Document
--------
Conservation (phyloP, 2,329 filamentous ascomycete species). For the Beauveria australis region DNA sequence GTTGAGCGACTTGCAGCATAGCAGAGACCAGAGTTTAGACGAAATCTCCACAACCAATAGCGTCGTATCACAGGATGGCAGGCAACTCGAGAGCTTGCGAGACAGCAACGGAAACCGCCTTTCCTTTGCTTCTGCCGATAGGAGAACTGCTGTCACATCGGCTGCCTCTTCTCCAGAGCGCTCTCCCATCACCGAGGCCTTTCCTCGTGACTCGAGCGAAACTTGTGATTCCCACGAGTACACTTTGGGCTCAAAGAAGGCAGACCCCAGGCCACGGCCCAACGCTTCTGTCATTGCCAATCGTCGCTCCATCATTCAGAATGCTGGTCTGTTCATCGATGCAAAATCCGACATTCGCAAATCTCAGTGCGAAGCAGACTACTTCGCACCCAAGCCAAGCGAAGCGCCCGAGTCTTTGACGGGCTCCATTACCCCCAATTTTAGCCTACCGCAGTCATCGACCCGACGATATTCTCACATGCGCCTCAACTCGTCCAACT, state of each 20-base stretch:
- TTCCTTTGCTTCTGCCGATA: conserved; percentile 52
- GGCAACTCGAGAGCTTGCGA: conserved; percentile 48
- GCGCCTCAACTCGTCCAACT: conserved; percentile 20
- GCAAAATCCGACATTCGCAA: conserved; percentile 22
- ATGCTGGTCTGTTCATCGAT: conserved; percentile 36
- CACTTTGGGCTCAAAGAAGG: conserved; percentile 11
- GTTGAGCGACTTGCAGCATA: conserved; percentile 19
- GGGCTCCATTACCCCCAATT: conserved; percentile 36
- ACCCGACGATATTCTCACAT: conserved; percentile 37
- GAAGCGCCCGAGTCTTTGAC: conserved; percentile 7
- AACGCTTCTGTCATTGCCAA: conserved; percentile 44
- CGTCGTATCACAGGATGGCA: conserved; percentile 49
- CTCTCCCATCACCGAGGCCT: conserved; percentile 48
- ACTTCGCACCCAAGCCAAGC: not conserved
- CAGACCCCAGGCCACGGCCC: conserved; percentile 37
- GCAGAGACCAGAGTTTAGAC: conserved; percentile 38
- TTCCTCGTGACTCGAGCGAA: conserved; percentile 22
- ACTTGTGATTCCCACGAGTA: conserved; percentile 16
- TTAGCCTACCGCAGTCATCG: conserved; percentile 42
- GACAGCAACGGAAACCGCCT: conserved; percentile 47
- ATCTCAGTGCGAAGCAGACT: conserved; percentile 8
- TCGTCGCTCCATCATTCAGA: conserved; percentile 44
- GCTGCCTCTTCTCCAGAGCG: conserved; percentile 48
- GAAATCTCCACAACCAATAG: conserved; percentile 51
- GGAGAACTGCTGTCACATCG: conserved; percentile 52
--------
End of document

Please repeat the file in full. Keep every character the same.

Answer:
Conservation (phyloP, 2,329 filamentous ascomycete species). For the Beauveria australis region DNA sequence GTTGAGCGACTTGCAGCATAGCAGAGACCAGAGTTTAGACGAAATCTCCACAACCAATAGCGTCGTATCACAGGATGGCAGGCAACTCGAGAGCTTGCGAGACAGCAACGGAAACCGCCTTTCCTTTGCTTCTGCCGATAGGAGAACTGCTGTCACATCGGCTGCCTCTTCTCCAGAGCGCTCTCCCATCACCGAGGCCTTTCCTCGTGACTCGAGCGAAACTTGTGATTCCCACGAGTACACTTTGGGCTCAAAGAAGGCAGACCCCAGGCCACGGCCCAACGCTTCTGTCATTGCCAATCGTCGCTCCATCATTCAGAATGCTGGTCTGTTCATCGATGCAAAATCCGACATTCGCAAATCTCAGTGCGAAGCAGACTACTTCGCACCCAAGCCAAGCGAAGCGCCCGAGTCTTTGACGGGCTCCATTACCCCCAATTTTAGCCTACCGCAGTCATCGACCCGACGATATTCTCACATGCGCCTCAACTCGTCCAACT, state of each 20-base stretch:
- TTCCTTTGCTTCTGCCGATA: conserved; percentile 52
- GGCAACTCGAGAGCTTGCGA: conserved; percentile 48
- GCGCCTCAACTCGTCCAACT: conserved; percentile 20
- GCAAAATCCGACATTCGCAA: conserved; percentile 22
- ATGCTGGTCTGTTCATCGAT: conserved; percentile 36
- CACTTTGGGCTCAAAGAAGG: conserved; percentile 11
- GTTGAGCGACTTGCAGCATA: conserved; percentile 19
- GGGCTCCATTACCCCCAATT: conserved; percentile 36
- ACCCGACGATATTCTCACAT: conserved; percentile 37
- GAAGCGCCCGAGTCTTTGAC: conserved; percentile 7
- AACGCTTCTGTCATTGCCAA: conserved; percentile 44
- CGTCGTATCACAGGATGGCA: conserved; percentile 49
- CTCTCCCATCACCGAGGCCT: conserved; percentile 48
- ACTTCGCACCCAAGCCAAGC: not conserved
- CAGACCCCAGGCCACGGCCC: conserved; percentile 37
- GCAGAGACCAGAGTTTAGAC: conserved; percentile 38
- TTCCTCGTGACTCGAGCGAA: conserved; percentile 22
- ACTTGTGATTCCCACGAGTA: conserved; percentile 16
- TTAGCCTACCGCAGTCATCG: conserved; percentile 42
- GACAGCAACGGAAACCGCCT: conserved; percentile 47
- ATCTCAGTGCGAAGCAGACT: conserved; percentile 8
- TCGTCGCTCCATCATTCAGA: conserved; percentile 44
- GCTGCCTCTTCTCCAGAGCG: conserved; percentile 48
- GAAATCTCCACAACCAATAG: conserved; percentile 51
- GGAGAACTGCTGTCACATCG: conserved; percentile 52